should be used if needed to maintain good uterine activity (3e4
position. Asynclitism is associated with this malposition. A per-
contractions every 10 min lasing more than 45 s). Previous
sistant occipitotransverse position can cause either obstructed
studies have shown that active management of labour with
labour in the first stage or a ‘deep transverse arrest’ in the second
oxytocin augmentation does help with the rotation to the occi-
stage of labour. If cervix is fully dilated and the head is below the
pitoanterior position. Delivery can occur spontaneously in OP
level of ischial spines, a manual rotation or an instrumental
position but if instrumental delivery is required, careful abdom-
rotational delivery using either the vacuum or Kjelland’s forceps
inal and vaginal examinations are needed to establish whether
is possible.
this is safe and appropriate. In difficult cases, use of ultraso-
nography to confirm position as well as senior help should be
Face presentation
sought.
If instrumental delivery is appropriate, the delivery can be The incidence of face presentation is reported to be between 1 in
assisted by either rotating to the occipitoanterior position or 500 and 1 in 1000 deliveries. The face presentation is a result of
delivering in the occipitoposterior position. Rotational delivery complete extension of the fetal head and may start as an occi-
can be achieved manually or using an instrument. Manual pitoposterior position that extends further either before labour or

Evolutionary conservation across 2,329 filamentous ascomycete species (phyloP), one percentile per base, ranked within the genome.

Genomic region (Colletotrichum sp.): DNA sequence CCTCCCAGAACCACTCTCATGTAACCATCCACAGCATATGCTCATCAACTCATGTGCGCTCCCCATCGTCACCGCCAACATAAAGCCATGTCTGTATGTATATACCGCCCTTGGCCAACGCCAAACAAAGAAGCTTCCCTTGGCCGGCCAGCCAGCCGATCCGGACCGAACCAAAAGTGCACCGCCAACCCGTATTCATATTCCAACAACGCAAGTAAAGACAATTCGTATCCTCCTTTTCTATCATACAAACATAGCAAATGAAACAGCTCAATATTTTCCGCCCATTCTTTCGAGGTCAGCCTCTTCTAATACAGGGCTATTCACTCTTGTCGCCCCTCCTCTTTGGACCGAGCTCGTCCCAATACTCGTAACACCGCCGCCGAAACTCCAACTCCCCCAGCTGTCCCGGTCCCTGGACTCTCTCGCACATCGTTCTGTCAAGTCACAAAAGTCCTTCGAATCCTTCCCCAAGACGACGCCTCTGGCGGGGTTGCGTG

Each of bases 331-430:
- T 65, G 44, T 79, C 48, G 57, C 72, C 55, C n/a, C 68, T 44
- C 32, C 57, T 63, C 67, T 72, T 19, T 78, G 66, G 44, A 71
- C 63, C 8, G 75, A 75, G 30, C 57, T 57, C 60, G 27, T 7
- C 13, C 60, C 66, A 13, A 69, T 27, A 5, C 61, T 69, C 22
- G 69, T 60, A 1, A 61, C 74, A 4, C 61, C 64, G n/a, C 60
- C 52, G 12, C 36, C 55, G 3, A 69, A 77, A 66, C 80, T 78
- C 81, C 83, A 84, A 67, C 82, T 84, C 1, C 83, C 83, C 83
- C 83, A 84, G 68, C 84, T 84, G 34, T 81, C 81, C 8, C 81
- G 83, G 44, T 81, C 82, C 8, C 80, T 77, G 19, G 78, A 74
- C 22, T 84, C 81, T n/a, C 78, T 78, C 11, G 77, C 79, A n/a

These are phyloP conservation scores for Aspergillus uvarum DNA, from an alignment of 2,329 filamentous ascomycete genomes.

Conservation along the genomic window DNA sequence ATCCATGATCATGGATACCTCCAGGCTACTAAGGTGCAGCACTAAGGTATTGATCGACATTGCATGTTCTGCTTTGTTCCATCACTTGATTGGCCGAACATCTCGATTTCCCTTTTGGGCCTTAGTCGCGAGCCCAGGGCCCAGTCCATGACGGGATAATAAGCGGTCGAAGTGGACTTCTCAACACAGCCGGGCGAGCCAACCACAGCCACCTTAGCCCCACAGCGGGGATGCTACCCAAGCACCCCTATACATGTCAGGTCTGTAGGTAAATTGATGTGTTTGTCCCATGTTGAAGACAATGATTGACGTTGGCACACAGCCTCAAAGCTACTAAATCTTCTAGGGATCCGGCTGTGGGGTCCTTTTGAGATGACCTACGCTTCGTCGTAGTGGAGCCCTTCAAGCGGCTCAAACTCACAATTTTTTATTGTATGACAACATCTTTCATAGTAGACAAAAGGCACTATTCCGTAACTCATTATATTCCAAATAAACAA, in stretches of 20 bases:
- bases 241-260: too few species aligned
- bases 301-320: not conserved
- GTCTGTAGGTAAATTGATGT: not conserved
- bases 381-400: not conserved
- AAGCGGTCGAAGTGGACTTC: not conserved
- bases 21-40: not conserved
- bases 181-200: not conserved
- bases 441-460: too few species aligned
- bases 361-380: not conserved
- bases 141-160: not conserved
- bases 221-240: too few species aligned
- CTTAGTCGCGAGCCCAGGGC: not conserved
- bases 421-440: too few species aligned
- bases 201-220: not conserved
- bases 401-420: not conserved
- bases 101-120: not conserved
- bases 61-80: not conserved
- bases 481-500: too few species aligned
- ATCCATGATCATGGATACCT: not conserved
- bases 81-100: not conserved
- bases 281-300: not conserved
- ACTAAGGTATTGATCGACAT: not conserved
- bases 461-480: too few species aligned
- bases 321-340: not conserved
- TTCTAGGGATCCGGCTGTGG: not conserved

rotation involves flexing the fetal head to allow the rotation as labour progresses. Most face presentations are therefore
followed by a traction delivery (using forceps or ventouse). secondary and become evident in established labour. During
Rotational instrumental delivery is most commonly attempted labour, some of the cases of face presentation will flex while the
using vacuum extraction which brings about autorotation of others will persist as face. Although vaginal delivery is feasible in
the vertex with the descent. The vacuum cup should be many cases, caesarean delivery is very common once face
placed over the flexion point of the vertex (3 cm anterior presentation is diagnosed during labour.
to the posterior fontanelle in the midline over the sagittal
suture) and traction applied along the pelvic axis synchronous Causes
with the uterine contractions and maternal bearing down  Tumours of the fetal neck e.g. goitre or cystic hygroma
efforts. (usually diagnosed on antenatal ultrasound)
Kjelland’s forceps can achieve rotation before traction and  Anencephaly
delivery but safe use of this instrument requires considerable  Loops of cord around the neck
training and supervision. Non-rotational forceps can be used for  Uterine abnormalities
deliberate delivery in the occipitoposterior position when the  Prematurity
head is very low but it should be remembered that there is  Cephalopelvic disproportion
a higher likelihood of significant perineal trauma with such  Fetal musculoskeletal abnormalities
deliveries. Caesarean section delivery may be needed either in  Multiparity
the first stage of labour for failure to progress or CTG abnor-  Multiple pregnancy
malities, or in second stage if vaginal delivery is deemed diffi-
cult. To avoid difficulty in delivery at caesarean, the fetal head Mechanism
should be rotated and flexed before delivering in the transverse The mentum (chin) is the denominator (Figure 7) and the pre-
position. senting diameter is submentobregmatic (9.5 cm). Most face
presentations are chin anterior (mentoanterior) in the maternal
pelvis and in such cases spontaneous/assisted vaginal delivery
can occur with the fetal head being born by flexion of the neck in